The latest edition of PHP, the programming language in which the Moodle core is written, is a promising revamp of the otherwise primeval tool. PHP 7 has shown to be significantly faster and more versatile than previous releases.
Still, at every new revision of a solution on which we come to rely, the many misplaced or reshaped functionality can be the bane of the dev’s existence. In order to spare you at least part of it, we’ve made this quick guide to composure-rewarding PHP 7.
What is PHP?
PHP: Hypertext Preprocessor is a programming language designed for software that requires the user to make requests involving tools and data from a server over the internet, and the server to produce customized responses. Like all programming languages, it has ideal case scenarios but is a general-purpose language that today supports most programming paradigms. And, of course, it is open source.
What made it the best choice for the Moodle core?
How do I get started with it?
The easiest way to make use of PHP, especially if you want to use it for Moodle, is to download the LAMP (in Linux) or WAMP (in Windows) bundle, which ships Apache (server), MySQL (database) and PHP languages. This assortment gives a full toolset for Moodle development, as well as many popular, Open Source systems today, including WordPress.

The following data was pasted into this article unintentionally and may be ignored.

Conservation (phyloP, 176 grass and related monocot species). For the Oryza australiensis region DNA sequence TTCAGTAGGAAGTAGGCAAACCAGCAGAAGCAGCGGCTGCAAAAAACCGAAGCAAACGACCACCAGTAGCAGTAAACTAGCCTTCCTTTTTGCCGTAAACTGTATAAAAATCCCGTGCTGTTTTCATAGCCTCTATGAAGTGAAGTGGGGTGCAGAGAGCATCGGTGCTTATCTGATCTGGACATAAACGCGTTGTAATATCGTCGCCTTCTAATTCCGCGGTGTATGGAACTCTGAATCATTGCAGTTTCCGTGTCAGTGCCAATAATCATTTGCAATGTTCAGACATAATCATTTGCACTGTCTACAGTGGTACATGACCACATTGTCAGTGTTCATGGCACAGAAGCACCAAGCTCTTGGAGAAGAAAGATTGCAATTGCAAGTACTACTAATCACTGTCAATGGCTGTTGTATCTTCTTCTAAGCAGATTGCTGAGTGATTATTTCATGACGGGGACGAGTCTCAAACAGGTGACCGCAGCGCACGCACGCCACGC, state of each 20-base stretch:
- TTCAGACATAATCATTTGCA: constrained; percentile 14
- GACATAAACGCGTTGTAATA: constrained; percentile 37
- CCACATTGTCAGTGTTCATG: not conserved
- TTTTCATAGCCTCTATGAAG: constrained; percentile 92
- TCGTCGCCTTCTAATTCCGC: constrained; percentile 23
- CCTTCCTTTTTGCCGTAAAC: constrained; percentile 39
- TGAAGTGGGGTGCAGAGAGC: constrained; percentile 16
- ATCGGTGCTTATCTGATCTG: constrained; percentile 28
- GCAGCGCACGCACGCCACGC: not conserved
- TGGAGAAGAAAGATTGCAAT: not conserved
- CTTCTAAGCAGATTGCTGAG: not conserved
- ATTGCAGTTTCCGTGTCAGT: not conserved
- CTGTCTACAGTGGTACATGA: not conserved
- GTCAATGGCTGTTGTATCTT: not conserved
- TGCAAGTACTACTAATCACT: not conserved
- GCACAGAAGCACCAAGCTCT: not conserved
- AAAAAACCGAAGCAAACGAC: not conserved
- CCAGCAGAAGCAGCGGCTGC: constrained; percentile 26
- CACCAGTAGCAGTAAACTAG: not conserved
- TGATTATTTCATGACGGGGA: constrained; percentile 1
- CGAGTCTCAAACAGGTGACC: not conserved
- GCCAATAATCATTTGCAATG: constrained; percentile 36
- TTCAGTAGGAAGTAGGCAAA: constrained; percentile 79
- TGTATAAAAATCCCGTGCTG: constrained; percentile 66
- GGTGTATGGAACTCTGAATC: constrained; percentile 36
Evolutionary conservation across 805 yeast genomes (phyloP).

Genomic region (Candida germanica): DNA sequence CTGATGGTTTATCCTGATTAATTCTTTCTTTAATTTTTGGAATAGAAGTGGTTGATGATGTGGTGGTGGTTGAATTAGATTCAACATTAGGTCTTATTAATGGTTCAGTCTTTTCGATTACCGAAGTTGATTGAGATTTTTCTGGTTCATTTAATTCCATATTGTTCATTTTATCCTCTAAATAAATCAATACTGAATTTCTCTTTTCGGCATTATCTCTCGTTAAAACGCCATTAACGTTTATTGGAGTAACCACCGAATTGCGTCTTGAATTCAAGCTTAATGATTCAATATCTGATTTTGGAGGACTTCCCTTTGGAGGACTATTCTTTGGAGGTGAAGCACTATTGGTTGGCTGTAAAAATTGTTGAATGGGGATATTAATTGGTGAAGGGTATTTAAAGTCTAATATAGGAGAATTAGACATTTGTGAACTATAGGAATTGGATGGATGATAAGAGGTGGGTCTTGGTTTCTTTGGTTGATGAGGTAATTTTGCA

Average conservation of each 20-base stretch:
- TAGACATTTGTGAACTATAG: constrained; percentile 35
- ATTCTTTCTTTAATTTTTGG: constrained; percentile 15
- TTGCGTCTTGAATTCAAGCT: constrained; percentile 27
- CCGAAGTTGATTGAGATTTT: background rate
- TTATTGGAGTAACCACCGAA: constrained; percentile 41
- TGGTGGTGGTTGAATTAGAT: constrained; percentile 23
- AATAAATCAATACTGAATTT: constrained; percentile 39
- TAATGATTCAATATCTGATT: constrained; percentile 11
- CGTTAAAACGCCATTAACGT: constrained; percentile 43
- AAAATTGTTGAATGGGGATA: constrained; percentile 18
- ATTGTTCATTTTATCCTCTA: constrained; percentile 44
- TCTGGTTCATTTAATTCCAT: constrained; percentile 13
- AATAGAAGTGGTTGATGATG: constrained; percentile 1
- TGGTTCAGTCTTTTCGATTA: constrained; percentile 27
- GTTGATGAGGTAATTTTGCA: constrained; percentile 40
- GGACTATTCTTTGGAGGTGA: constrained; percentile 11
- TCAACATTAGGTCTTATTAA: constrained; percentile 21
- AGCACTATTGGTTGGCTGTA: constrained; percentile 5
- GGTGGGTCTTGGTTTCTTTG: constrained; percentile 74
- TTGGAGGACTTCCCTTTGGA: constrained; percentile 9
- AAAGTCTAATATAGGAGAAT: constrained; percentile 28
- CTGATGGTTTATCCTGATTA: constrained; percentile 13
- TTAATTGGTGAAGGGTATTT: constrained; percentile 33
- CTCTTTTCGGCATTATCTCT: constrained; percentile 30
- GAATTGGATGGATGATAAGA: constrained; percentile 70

Regarding learning PHP, it is fairly easy to hit the ground running and there are lots of tutorials, interactive tools or course-long videos. Since it allows for many programming paradigms, perhaps the easiest to understand in an actionable way is “Object Oriented Programming”: Objects are individual entities made out of attributes (variables) which may or may not change, and things they are capable of (methods or functions) including changing attributes of themselves or other objects. Just like you and me! Objects can contain other objects, and can create, be created, destroy and be destroyed by other objects.
What can I do with it?
Moodle plugins! PHP 7 is the language required for Moodle 3.5 and soon will become the de facto language for Moodle. PHP is necessary to interact with the functions available in each Activity. To access data, PHP code must open a line of communication with the database using the Activity’s API (Application Programming Interface).■
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